The Department of Transportation’s Pipeline and Hazardous Materials Safety Administration (“PHMSA”) issued a General Policy Statement for civil penalties (“Penalty Framework”) on October 17, 2016. The Penalty Framework allows a respondent in a PHMSA enforcement case to request a proposed civil penalty calculation related to its case, and provides a penalty range with corresponding factors used in calculating the penalty amount. Prior to publishing the Penalty Framework, the PHMSA only provided its civil penalty framework upon request.
In imposing a civil penalty, the PHMSA must consider five factors:
(1) The nature, circumstances and gravity of the violation, including adverse impact on the environment;
(2) The degree of the respondent’s culpability;
(3) The respondent’s history of prior offenses;
(4) Any good faith by the respondent in attempting to achieve compliance; and
(5) The effect on the respondent’s ability to continue in business.
49 U.S.C. § 60122.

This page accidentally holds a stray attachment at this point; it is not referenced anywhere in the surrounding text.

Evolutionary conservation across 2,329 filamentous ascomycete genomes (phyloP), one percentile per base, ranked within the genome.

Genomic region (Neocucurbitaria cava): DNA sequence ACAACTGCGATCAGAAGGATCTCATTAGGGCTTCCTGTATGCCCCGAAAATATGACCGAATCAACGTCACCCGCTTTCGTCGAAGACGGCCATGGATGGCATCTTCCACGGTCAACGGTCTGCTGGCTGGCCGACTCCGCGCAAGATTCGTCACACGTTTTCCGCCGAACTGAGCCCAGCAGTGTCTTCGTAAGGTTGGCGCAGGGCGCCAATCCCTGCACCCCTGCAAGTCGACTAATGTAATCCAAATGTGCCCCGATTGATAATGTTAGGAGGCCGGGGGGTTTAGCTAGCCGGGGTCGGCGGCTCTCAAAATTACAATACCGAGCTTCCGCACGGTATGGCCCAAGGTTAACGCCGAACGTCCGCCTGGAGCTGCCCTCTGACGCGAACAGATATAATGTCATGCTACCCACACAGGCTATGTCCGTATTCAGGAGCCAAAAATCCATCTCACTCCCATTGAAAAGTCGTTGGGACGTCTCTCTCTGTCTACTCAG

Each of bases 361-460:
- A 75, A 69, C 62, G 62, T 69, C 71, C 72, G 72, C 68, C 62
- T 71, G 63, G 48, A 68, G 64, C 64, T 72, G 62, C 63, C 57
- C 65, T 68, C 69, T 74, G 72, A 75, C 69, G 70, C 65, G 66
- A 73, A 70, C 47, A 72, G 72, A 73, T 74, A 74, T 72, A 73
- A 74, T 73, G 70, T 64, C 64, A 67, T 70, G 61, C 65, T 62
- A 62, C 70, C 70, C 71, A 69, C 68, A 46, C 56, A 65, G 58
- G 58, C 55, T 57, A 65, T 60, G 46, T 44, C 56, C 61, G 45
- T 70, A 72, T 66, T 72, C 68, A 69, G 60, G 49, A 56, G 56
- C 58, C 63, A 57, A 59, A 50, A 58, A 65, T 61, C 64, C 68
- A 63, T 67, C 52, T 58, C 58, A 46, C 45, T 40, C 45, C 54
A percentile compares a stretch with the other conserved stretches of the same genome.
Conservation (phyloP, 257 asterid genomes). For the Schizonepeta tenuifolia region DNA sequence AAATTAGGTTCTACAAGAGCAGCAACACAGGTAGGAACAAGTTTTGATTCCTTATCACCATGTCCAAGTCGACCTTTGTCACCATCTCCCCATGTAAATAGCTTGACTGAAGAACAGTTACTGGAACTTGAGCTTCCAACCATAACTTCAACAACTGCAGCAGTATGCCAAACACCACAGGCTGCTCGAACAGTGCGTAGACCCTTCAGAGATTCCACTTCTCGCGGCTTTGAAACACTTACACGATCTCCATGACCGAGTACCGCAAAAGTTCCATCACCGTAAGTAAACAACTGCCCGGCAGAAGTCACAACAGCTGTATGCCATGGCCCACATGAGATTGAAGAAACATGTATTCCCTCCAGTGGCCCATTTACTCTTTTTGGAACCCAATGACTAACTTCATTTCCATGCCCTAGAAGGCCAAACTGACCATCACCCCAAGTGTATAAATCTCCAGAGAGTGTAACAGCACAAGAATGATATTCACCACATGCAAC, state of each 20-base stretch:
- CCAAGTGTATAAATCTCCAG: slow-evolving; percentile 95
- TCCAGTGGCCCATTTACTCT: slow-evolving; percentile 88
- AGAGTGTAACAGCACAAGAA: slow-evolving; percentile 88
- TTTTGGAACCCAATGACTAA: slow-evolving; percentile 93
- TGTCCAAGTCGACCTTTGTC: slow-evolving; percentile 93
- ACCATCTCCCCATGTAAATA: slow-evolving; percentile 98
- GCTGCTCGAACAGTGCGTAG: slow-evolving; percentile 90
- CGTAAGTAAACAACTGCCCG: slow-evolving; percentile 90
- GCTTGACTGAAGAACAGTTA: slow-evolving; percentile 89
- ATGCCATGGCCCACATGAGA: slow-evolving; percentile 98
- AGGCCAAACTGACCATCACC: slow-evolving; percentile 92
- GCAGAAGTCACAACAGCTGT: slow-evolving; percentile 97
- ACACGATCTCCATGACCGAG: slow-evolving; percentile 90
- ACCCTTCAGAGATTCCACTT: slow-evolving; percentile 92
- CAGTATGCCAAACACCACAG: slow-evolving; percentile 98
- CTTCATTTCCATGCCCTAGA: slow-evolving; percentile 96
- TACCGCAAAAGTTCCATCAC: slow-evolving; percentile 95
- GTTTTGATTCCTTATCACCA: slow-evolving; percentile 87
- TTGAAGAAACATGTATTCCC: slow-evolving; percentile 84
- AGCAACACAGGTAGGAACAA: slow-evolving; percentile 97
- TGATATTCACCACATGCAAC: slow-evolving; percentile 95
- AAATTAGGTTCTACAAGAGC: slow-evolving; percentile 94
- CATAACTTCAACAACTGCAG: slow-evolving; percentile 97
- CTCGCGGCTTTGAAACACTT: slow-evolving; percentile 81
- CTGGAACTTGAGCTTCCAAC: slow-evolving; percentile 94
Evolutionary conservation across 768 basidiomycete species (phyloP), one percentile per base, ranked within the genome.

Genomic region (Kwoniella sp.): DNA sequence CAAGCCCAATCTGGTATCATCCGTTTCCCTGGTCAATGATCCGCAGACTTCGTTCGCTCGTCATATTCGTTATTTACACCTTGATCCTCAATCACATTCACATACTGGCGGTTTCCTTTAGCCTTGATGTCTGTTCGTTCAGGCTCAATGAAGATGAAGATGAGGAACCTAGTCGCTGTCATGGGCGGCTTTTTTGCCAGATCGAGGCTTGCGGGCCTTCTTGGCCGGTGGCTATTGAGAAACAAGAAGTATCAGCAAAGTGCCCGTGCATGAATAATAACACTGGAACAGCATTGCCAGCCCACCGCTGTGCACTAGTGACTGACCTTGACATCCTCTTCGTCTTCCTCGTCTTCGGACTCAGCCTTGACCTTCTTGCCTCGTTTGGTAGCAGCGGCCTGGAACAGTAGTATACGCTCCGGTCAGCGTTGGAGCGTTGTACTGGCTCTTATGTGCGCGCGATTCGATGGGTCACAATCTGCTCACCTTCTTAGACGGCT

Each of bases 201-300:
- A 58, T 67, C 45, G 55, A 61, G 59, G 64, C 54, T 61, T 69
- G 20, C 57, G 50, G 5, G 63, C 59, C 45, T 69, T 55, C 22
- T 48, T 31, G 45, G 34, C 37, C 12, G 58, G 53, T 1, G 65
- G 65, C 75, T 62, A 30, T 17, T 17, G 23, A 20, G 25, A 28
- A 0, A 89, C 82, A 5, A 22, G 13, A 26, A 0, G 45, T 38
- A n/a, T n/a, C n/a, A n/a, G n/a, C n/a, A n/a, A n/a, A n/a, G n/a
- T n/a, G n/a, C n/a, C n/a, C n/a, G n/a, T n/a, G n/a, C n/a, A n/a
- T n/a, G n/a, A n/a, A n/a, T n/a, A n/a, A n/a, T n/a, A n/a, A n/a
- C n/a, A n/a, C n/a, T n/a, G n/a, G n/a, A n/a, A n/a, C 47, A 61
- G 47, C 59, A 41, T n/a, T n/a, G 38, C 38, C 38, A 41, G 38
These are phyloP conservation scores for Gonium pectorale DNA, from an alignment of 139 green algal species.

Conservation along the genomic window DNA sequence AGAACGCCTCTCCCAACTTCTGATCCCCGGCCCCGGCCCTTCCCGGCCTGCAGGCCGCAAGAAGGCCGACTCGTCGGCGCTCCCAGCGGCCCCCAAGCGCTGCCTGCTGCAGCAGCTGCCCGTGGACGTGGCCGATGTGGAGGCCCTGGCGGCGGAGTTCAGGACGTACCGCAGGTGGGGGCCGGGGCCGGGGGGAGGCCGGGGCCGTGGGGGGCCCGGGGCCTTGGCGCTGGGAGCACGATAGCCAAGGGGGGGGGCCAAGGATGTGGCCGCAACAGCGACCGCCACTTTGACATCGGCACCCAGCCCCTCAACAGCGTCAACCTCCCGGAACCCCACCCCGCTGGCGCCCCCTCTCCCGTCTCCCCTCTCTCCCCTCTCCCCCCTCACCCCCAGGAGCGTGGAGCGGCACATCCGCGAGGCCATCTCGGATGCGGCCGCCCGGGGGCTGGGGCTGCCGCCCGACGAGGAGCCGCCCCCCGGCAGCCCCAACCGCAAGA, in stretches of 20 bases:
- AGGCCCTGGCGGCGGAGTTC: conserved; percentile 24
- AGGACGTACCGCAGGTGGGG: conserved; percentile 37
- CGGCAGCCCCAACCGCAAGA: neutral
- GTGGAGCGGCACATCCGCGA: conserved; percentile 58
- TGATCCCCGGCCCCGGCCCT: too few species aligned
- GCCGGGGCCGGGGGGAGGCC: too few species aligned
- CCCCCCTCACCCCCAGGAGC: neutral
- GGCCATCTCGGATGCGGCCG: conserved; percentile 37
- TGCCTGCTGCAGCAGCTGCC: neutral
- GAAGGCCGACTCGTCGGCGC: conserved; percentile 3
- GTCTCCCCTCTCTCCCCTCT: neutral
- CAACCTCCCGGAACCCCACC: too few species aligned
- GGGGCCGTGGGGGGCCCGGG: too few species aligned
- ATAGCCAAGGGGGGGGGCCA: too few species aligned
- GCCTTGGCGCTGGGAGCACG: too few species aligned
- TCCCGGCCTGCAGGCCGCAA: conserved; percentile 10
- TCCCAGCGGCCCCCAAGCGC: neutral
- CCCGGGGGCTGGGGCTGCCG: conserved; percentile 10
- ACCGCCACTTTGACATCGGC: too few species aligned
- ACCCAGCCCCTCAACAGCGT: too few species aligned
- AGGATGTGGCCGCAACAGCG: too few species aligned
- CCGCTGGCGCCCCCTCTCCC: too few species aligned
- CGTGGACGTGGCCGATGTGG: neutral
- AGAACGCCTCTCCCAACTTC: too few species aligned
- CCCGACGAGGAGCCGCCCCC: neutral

The PHMSA published the Penalty Framework with a chart that sets out penalty calculation guidelines. The chart includes three columns: assessment consideration (nature, circumstances, gravity, culpability, etc.); range of conduct; and civil penalty range. The PHMSA will calculate the civil penalty for a single violation by combining the amounts assigned under each assessment factor, but application of the assessment factors in an individual case will depend on the facts specific to that case.
The Penalty Framework chart provides transparent and relatively concrete monetary penalty amounts. However, certain rows of the chart do not specify a figure. For example, depending on the gravity of a violation, a penalty may be calculated at $1,728 on the low end to “unlimited” at the high end. The gravity of the violation may include “Incident Consequences Factor Multipliers” for the base penalty in the case of a fatality or hazardous liquid release. Other assessment considerations may lead to a reduced penalty, such as good faith and operator action to address non-compliance prior to a violation.
Although the Penalty Framework may be useful for pipeline owners and operators in a PHMSA enforcement action, the PHMSA has made clear that such policy will not result in lighter penalties. In contrast, “PHMSA will, as appropriate, issue higher penalties in order to apply stronger deterrence and drive down incident risk.” To date in 2016, the PHMSA has closed 140 enforcement actions, as compared to a total of 195 closed enforcement actions in 2015 and 184 in 2014. It appears that the Penalty Framework seeks to impose higher accountability on both the PHMSA and pipeline owners and operators, with safety as the number one priority.